A new research has found evidences of a landmass that could have existed between 1.1 billion to 750 million years ago in the Neoproterozoic era. Scientists claimed to have discovered the remains of this lost ancient continent, which is buried under huge masses of lava between Madagascar and India.
The continent fragments known as 'mauritia' were detached from Madagascar and India
about 60 million years ago, and were drifted apart. This strip of land was eventually fragmented and vanished in the ocean and a new modern world
started to take shape. The study was published in the journal Nature Geoscience.
In the same way, Eastern Gondwana fragmented some 170 million years ago and in turn formed Madagascar, India, Australia and Antarctica, which then migrated to different positions. Plumes (a form of effluence in water or emissions in air) which are currently present underneath the islands Marion and Reunion appear to have played a role in the emergence of the Indian Ocean.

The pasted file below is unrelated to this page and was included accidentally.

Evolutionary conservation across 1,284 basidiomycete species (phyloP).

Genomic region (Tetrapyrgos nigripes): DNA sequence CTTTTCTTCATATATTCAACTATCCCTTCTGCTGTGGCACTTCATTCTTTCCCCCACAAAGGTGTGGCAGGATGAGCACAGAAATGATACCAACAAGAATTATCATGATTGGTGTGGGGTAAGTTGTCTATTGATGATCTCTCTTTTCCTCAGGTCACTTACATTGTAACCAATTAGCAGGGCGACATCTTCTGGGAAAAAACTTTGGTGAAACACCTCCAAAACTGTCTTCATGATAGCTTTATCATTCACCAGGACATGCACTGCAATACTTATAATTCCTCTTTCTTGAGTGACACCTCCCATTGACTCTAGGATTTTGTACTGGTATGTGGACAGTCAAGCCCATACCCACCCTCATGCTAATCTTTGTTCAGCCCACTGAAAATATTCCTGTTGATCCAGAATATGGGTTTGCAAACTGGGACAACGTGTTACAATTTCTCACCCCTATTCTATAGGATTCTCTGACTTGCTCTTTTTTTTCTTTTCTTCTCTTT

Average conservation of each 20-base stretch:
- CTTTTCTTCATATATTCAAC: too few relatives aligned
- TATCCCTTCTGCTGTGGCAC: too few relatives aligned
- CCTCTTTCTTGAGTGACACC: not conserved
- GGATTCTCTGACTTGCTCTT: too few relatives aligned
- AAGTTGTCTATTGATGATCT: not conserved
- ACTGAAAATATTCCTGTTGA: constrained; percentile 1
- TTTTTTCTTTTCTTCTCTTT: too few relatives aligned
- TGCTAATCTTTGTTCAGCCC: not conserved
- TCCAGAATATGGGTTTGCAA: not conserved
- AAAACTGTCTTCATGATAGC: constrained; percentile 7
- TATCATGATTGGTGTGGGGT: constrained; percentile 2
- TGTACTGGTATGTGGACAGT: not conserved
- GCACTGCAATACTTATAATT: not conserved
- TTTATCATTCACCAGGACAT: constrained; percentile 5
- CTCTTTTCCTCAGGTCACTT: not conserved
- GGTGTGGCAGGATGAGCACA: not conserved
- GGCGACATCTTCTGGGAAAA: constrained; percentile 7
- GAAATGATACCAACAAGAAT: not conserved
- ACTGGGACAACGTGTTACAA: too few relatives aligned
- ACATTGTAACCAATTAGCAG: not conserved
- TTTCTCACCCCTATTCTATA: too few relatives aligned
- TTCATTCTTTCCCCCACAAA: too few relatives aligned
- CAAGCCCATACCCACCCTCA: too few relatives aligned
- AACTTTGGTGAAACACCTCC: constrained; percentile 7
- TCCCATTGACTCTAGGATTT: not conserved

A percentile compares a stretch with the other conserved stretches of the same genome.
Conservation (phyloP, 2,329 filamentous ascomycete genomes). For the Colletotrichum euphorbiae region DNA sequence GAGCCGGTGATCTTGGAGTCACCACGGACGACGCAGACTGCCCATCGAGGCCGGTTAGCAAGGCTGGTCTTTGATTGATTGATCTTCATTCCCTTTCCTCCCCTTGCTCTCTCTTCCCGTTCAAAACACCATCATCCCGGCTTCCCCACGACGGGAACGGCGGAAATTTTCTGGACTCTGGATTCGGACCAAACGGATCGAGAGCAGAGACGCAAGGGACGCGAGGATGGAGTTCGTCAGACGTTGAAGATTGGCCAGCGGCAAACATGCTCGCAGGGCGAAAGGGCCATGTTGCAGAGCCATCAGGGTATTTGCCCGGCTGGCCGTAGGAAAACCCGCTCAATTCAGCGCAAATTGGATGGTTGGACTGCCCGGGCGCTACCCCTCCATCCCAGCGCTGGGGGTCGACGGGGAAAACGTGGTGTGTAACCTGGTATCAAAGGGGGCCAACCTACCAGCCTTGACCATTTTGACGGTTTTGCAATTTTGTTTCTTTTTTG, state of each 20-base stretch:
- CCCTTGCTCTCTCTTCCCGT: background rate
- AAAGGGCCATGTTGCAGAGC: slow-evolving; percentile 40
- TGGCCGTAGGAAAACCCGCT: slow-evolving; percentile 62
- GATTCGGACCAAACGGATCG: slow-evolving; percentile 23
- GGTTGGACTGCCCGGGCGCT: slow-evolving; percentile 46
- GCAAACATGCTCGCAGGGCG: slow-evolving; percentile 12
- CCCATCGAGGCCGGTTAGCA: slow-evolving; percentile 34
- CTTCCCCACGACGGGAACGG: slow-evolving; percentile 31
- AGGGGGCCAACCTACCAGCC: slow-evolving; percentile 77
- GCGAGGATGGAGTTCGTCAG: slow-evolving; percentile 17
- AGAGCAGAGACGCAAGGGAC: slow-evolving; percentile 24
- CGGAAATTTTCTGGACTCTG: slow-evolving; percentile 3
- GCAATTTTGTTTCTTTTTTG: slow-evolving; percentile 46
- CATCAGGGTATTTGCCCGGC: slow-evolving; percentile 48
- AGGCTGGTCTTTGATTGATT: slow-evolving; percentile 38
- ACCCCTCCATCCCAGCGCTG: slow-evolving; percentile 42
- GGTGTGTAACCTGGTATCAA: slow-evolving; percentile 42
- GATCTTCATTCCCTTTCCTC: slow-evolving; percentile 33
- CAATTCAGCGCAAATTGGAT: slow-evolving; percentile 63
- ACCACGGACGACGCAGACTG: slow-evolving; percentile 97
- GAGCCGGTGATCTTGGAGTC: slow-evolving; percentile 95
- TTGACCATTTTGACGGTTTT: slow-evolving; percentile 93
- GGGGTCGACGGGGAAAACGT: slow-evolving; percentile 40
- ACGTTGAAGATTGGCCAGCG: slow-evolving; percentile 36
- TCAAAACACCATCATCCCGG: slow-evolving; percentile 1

The research done by some geoscientists from South Africa, Britain, Norway and Germany says that the sand grains from the beach of Mauritius contain semi-precious zircons, aged between 660 and 1970 million years. Dr Bernhard Steinberger of the GFZ German Research Centre for Geosciences said: “…It shows the position of the plates relative to the two hotspots at the time of the rupture, which points towards a causal relation.”
He also said: “On the other hand, we were able to show that the continent fragments continued to wander almost exactly over the Reunion plume, which explains how they were covered by volcanic rock.” Researchers said it, therefore, appears that such micro-continents in the ocean occur more frequently than previously thought, Financial Express reported.